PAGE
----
Month one

Spot­ting in early preg­nancy

Your Pregnancy - - Contents -

Every­one knows that bleed­ing in preg­nancy isn’t nor­mal. So see­ing blood in your undies at the very be­gin­ning of your preg­nancy can cause huge con­cern. Does this mean you’re about to lose your preg­nancy, asks Tina Otte VAGI­NAL BLEED­ING THAT

oc­curs in the first trimester is more com­mon than you may re­alise and most of the time it turns out to be a mi­nor is­sue. But it’s im­por­tant al­ways to check in with your care­giver should you be con­cerned. Statis­tics show bleed­ing oc­curs in 20 to 30 per­cent of preg­nan­cies. Of that, about 50 per­cent may end up in a mis­car­riage.


IMPLANTATION BLEED­ING There may be a small amount of blood that es­capes from the vagina dur­ing nor­mal implantation of the em­bryo into the uter­ine wall. It’s com­monly re­ferred to as implantation bleed­ing. Bleed­ing from an implantation site is very dif­fer­ent from the reg­u­lar bleed­ing from a full pe­riod, which oc­curs when the en­tire lin­ing of the uterus (the en­dometrium) comes away as the body sig­nals that no preg­nancy has taken hold, and the womb “sweeps” it­self clean and starts pre­par­ing for the pos­si­bil­ity of new life dur­ing the next cy­cle. Implantation bleed­ing is usu­ally light and may last one or two days. TIS­SUE SEN­SI­TIV­ITY Due to in­creased blood flow and

hor­mone changes dur­ing preg­nancy, the cer­vi­cal tis­sue be­comes highly sen­si­tive. Some­times a small polyp (a bit like a skin tag that’s present be­fore preg­nancy) be­comes sen­si­tive and bleed­ing from the cervix oc­curs. It usu­ally set­tles down with no threat to the baby. BREAK­THROUGH BLEED­ING This is a slight bleed in the first trimester ev­ery time your pe­riod is due. It’s usu­ally due to low hor­mone lev­els and doesn’t al­ways lead to mis­car­riage. MIS­CAR­RIAGE Most mis­car­riages hap­pen be­tween six and 10 weeks of preg­nancy. The most com­mon causes of mis­car­riage are med­i­cal prob­lems, in­fec­tions, uter­ine ab­nor­mal­i­ties, ex­treme emo­tional stress, some drugs and Rh­e­sus in­com­pat­i­bil­ity. The bleed­ing will be heavy and bright red and ac­com­pa­nied by ab­dom­i­nal cramps and back­ache. Al­though bleed­ing can be a sign of mis­car­riage, it may not mean that mis­car­riage is im­mi­nent. About half of preg­nant women who bleed don’t have mis­car­riages. Around 15 to 20 per­cent of all preg­nan­cies re­sult in a mis­car­riage, and most oc­cur dur­ing the first 12 weeks. EC­TOPIC PREG­NANCY The fer­tilised egg em­beds out­side the womb, usu­ally in the Fal­lop­ian tube or, in rare cases, in the ab­domen, in­stead of in the uterus. Ec­topic preg­nan­cies are less com­mon than mis­car­riages, oc­cur­ring in one in 60 preg­nan­cies. It’s life-threat­en­ing for the mother, and symp­toms in­clude vagi­nal bleed­ing and se­vere lower ab­dom­i­nal pain. Bleed­ing may also be caused by rea­sons un­re­lated to preg­nancy; for ex­am­ple, trauma or tears to the vagi­nal wall may bleed, and some in­fec­tions can also cause bleed­ing.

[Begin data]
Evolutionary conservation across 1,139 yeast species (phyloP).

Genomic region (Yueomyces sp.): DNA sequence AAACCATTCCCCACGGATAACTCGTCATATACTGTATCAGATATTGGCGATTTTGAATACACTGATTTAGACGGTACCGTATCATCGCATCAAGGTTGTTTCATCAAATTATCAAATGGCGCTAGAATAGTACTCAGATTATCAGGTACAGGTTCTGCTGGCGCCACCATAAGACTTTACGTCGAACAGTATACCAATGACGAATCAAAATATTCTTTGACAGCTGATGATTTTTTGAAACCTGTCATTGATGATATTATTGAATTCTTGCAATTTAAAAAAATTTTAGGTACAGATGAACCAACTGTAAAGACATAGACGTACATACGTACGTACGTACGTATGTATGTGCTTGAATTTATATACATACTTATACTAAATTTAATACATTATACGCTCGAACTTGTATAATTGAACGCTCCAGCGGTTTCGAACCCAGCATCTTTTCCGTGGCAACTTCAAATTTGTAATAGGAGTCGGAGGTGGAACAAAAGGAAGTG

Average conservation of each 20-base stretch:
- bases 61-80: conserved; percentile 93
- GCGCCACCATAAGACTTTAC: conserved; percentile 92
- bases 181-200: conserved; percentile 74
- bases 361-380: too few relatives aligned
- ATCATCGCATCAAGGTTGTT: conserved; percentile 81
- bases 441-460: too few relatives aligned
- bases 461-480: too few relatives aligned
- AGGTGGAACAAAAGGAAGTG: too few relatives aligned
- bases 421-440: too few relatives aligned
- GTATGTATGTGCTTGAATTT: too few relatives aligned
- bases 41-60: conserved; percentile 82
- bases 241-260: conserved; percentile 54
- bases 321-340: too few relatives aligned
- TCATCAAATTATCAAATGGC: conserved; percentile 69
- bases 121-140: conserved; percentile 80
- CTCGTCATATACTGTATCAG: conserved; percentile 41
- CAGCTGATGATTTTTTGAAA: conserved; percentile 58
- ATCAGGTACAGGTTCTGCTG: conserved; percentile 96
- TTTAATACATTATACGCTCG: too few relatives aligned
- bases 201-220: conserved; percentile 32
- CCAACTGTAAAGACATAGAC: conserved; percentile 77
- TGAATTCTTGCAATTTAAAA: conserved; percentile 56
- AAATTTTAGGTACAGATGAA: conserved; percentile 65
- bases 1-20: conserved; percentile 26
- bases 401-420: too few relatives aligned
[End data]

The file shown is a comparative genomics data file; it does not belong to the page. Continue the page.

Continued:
If you’re bleed­ing, you should al­ways wear a pad or panty liner, so that you can mon­i­tor how much you’re bleed­ing and what type of bleed­ing you’re ex­pe­ri­enc­ing. You should never wear a tam­pon or in­tro­duce any­thing else into the vagi­nal area, such as douche, and don’t have sex­ual in­ter­course if you’re cur­rently ex­pe­ri­enc­ing bleed­ing. The good news is that most women who ex­pe­ri­ence spot­ting dur­ing preg­nancy con­tinue to have a healthy preg­nancy. Blood loss from the vagina dur­ing preg­nancy isn’t nor­mal, so con­sult with your care­giver if this hap­pens to you.



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